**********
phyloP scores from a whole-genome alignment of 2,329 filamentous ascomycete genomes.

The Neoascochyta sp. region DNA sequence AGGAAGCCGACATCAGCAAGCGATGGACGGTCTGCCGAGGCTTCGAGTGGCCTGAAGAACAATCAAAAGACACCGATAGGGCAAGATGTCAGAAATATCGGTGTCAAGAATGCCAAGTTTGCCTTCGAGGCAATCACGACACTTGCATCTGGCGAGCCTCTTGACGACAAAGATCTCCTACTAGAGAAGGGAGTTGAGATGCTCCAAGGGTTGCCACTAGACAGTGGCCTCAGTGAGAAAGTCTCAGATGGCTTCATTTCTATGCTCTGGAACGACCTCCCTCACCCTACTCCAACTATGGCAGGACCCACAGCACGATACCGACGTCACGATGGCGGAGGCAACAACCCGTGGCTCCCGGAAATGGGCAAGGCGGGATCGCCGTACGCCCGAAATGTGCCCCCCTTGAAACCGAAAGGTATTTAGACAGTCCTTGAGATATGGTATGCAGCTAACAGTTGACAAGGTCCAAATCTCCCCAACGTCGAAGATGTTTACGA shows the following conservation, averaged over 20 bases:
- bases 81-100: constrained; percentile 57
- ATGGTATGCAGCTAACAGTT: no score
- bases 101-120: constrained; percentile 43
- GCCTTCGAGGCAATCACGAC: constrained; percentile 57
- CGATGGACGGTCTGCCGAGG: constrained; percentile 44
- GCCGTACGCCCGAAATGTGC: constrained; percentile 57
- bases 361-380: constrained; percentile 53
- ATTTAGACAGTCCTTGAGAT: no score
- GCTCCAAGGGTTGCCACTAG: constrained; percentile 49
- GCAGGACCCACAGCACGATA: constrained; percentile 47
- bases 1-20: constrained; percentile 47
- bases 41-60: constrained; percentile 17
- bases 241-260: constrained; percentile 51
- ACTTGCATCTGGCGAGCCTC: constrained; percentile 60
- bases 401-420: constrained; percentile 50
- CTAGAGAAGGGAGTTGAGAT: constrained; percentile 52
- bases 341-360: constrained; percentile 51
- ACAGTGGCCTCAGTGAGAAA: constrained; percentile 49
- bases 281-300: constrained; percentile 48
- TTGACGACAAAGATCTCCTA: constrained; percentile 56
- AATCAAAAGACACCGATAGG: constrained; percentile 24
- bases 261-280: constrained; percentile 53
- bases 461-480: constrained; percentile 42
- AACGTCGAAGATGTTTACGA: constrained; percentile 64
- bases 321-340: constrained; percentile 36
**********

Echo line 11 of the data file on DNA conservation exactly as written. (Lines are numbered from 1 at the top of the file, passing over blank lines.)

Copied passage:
- GCTCCAAGGGTTGCCACTAG: constrained; percentile 49